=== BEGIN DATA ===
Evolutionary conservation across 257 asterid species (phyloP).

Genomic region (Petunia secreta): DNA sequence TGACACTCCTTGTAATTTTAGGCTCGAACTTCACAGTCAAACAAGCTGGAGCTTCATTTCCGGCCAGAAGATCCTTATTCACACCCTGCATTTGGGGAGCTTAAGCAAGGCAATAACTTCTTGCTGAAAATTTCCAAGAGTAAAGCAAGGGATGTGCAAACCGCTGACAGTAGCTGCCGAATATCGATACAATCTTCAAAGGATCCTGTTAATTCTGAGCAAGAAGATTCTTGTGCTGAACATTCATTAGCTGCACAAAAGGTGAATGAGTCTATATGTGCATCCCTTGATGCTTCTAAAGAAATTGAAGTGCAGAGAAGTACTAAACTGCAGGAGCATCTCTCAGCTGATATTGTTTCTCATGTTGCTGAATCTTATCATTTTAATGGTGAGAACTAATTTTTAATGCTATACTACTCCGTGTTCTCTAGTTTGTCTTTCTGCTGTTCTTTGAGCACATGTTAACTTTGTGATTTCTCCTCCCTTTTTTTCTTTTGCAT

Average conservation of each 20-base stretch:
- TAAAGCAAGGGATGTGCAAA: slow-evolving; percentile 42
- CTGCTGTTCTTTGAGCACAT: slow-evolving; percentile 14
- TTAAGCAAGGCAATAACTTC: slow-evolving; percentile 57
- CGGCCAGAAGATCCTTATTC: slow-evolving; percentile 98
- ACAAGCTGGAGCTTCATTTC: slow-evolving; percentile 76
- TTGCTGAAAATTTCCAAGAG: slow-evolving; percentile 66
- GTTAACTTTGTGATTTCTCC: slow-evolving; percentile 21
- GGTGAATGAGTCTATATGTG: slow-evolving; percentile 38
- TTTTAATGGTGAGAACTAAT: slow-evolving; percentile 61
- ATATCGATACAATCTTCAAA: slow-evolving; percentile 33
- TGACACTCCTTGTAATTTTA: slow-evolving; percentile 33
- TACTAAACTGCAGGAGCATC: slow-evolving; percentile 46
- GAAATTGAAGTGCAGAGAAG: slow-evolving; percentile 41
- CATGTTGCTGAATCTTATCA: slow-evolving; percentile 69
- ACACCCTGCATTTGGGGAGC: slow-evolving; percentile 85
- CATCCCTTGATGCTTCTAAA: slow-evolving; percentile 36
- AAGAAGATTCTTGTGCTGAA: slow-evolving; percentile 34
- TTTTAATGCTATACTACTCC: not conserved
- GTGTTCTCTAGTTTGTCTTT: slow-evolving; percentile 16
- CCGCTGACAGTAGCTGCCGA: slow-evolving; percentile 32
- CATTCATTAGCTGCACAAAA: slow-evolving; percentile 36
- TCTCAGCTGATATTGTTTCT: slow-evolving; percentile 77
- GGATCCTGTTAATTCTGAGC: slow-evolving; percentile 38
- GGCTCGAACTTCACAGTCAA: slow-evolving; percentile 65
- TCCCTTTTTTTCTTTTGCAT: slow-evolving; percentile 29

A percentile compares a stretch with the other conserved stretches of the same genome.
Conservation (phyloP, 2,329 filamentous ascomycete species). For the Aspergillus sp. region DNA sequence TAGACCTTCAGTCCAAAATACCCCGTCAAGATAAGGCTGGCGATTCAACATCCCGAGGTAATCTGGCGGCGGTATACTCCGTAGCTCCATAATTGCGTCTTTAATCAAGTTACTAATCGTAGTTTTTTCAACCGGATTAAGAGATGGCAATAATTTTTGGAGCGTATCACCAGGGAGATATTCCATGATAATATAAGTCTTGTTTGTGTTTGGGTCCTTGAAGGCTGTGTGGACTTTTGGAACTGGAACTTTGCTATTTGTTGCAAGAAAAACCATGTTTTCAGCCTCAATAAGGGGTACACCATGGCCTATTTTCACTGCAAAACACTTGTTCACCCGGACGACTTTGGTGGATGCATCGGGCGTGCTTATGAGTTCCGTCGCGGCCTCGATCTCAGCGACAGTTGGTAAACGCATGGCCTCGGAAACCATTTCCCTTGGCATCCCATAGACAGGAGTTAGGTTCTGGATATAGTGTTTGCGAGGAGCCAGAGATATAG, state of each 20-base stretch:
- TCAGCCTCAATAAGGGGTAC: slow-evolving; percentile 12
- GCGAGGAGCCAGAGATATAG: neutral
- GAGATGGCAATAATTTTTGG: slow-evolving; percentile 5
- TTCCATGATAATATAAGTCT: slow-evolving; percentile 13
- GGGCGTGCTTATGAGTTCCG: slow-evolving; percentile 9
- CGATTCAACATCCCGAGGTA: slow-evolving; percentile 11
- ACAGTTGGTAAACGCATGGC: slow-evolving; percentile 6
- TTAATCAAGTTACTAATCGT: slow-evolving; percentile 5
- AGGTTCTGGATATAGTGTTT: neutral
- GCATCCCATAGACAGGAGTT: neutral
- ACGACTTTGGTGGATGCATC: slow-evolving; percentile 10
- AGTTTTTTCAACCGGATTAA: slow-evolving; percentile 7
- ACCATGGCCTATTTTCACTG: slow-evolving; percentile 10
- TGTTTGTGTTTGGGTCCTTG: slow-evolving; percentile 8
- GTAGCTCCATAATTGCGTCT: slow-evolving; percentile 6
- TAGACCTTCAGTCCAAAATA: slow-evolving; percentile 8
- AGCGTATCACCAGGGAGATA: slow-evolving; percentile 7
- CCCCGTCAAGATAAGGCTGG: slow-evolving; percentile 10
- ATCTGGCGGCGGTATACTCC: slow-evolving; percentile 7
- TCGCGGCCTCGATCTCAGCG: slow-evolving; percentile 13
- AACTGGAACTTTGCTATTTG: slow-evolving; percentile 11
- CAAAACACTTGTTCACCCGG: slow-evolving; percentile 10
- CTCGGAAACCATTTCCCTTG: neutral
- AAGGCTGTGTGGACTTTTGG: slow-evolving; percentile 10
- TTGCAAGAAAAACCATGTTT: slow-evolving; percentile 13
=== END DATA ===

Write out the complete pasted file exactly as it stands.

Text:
Evolutionary conservation across 257 asterid species (phyloP).

Genomic region (Petunia secreta): DNA sequence TGACACTCCTTGTAATTTTAGGCTCGAACTTCACAGTCAAACAAGCTGGAGCTTCATTTCCGGCCAGAAGATCCTTATTCACACCCTGCATTTGGGGAGCTTAAGCAAGGCAATAACTTCTTGCTGAAAATTTCCAAGAGTAAAGCAAGGGATGTGCAAACCGCTGACAGTAGCTGCCGAATATCGATACAATCTTCAAAGGATCCTGTTAATTCTGAGCAAGAAGATTCTTGTGCTGAACATTCATTAGCTGCACAAAAGGTGAATGAGTCTATATGTGCATCCCTTGATGCTTCTAAAGAAATTGAAGTGCAGAGAAGTACTAAACTGCAGGAGCATCTCTCAGCTGATATTGTTTCTCATGTTGCTGAATCTTATCATTTTAATGGTGAGAACTAATTTTTAATGCTATACTACTCCGTGTTCTCTAGTTTGTCTTTCTGCTGTTCTTTGAGCACATGTTAACTTTGTGATTTCTCCTCCCTTTTTTTCTTTTGCAT

Average conservation of each 20-base stretch:
- TAAAGCAAGGGATGTGCAAA: slow-evolving; percentile 42
- CTGCTGTTCTTTGAGCACAT: slow-evolving; percentile 14
- TTAAGCAAGGCAATAACTTC: slow-evolving; percentile 57
- CGGCCAGAAGATCCTTATTC: slow-evolving; percentile 98
- ACAAGCTGGAGCTTCATTTC: slow-evolving; percentile 76
- TTGCTGAAAATTTCCAAGAG: slow-evolving; percentile 66
- GTTAACTTTGTGATTTCTCC: slow-evolving; percentile 21
- GGTGAATGAGTCTATATGTG: slow-evolving; percentile 38
- TTTTAATGGTGAGAACTAAT: slow-evolving; percentile 61
- ATATCGATACAATCTTCAAA: slow-evolving; percentile 33
- TGACACTCCTTGTAATTTTA: slow-evolving; percentile 33
- TACTAAACTGCAGGAGCATC: slow-evolving; percentile 46
- GAAATTGAAGTGCAGAGAAG: slow-evolving; percentile 41
- CATGTTGCTGAATCTTATCA: slow-evolving; percentile 69
- ACACCCTGCATTTGGGGAGC: slow-evolving; percentile 85
- CATCCCTTGATGCTTCTAAA: slow-evolving; percentile 36
- AAGAAGATTCTTGTGCTGAA: slow-evolving; percentile 34
- TTTTAATGCTATACTACTCC: not conserved
- GTGTTCTCTAGTTTGTCTTT: slow-evolving; percentile 16
- CCGCTGACAGTAGCTGCCGA: slow-evolving; percentile 32
- CATTCATTAGCTGCACAAAA: slow-evolving; percentile 36
- TCTCAGCTGATATTGTTTCT: slow-evolving; percentile 77
- GGATCCTGTTAATTCTGAGC: slow-evolving; percentile 38
- GGCTCGAACTTCACAGTCAA: slow-evolving; percentile 65
- TCCCTTTTTTTCTTTTGCAT: slow-evolving; percentile 29

A percentile compares a stretch with the other conserved stretches of the same genome.
Conservation (phyloP, 2,329 filamentous ascomycete species). For the Aspergillus sp. region DNA sequence TAGACCTTCAGTCCAAAATACCCCGTCAAGATAAGGCTGGCGATTCAACATCCCGAGGTAATCTGGCGGCGGTATACTCCGTAGCTCCATAATTGCGTCTTTAATCAAGTTACTAATCGTAGTTTTTTCAACCGGATTAAGAGATGGCAATAATTTTTGGAGCGTATCACCAGGGAGATATTCCATGATAATATAAGTCTTGTTTGTGTTTGGGTCCTTGAAGGCTGTGTGGACTTTTGGAACTGGAACTTTGCTATTTGTTGCAAGAAAAACCATGTTTTCAGCCTCAATAAGGGGTACACCATGGCCTATTTTCACTGCAAAACACTTGTTCACCCGGACGACTTTGGTGGATGCATCGGGCGTGCTTATGAGTTCCGTCGCGGCCTCGATCTCAGCGACAGTTGGTAAACGCATGGCCTCGGAAACCATTTCCCTTGGCATCCCATAGACAGGAGTTAGGTTCTGGATATAGTGTTTGCGAGGAGCCAGAGATATAG, state of each 20-base stretch:
- TCAGCCTCAATAAGGGGTAC: slow-evolving; percentile 12
- GCGAGGAGCCAGAGATATAG: neutral
- GAGATGGCAATAATTTTTGG: slow-evolving; percentile 5
- TTCCATGATAATATAAGTCT: slow-evolving; percentile 13
- GGGCGTGCTTATGAGTTCCG: slow-evolving; percentile 9
- CGATTCAACATCCCGAGGTA: slow-evolving; percentile 11
- ACAGTTGGTAAACGCATGGC: slow-evolving; percentile 6
- TTAATCAAGTTACTAATCGT: slow-evolving; percentile 5
- AGGTTCTGGATATAGTGTTT: neutral
- GCATCCCATAGACAGGAGTT: neutral
- ACGACTTTGGTGGATGCATC: slow-evolving; percentile 10
- AGTTTTTTCAACCGGATTAA: slow-evolving; percentile 7
- ACCATGGCCTATTTTCACTG: slow-evolving; percentile 10
- TGTTTGTGTTTGGGTCCTTG: slow-evolving; percentile 8
- GTAGCTCCATAATTGCGTCT: slow-evolving; percentile 6
- TAGACCTTCAGTCCAAAATA: slow-evolving; percentile 8
- AGCGTATCACCAGGGAGATA: slow-evolving; percentile 7
- CCCCGTCAAGATAAGGCTGG: slow-evolving; percentile 10
- ATCTGGCGGCGGTATACTCC: slow-evolving; percentile 7
- TCGCGGCCTCGATCTCAGCG: slow-evolving; percentile 13
- AACTGGAACTTTGCTATTTG: slow-evolving; percentile 11
- CAAAACACTTGTTCACCCGG: slow-evolving; percentile 10
- CTCGGAAACCATTTCCCTTG: neutral
- AAGGCTGTGTGGACTTTTGG: slow-evolving; percentile 10
- TTGCAAGAAAAACCATGTTT: slow-evolving; percentile 13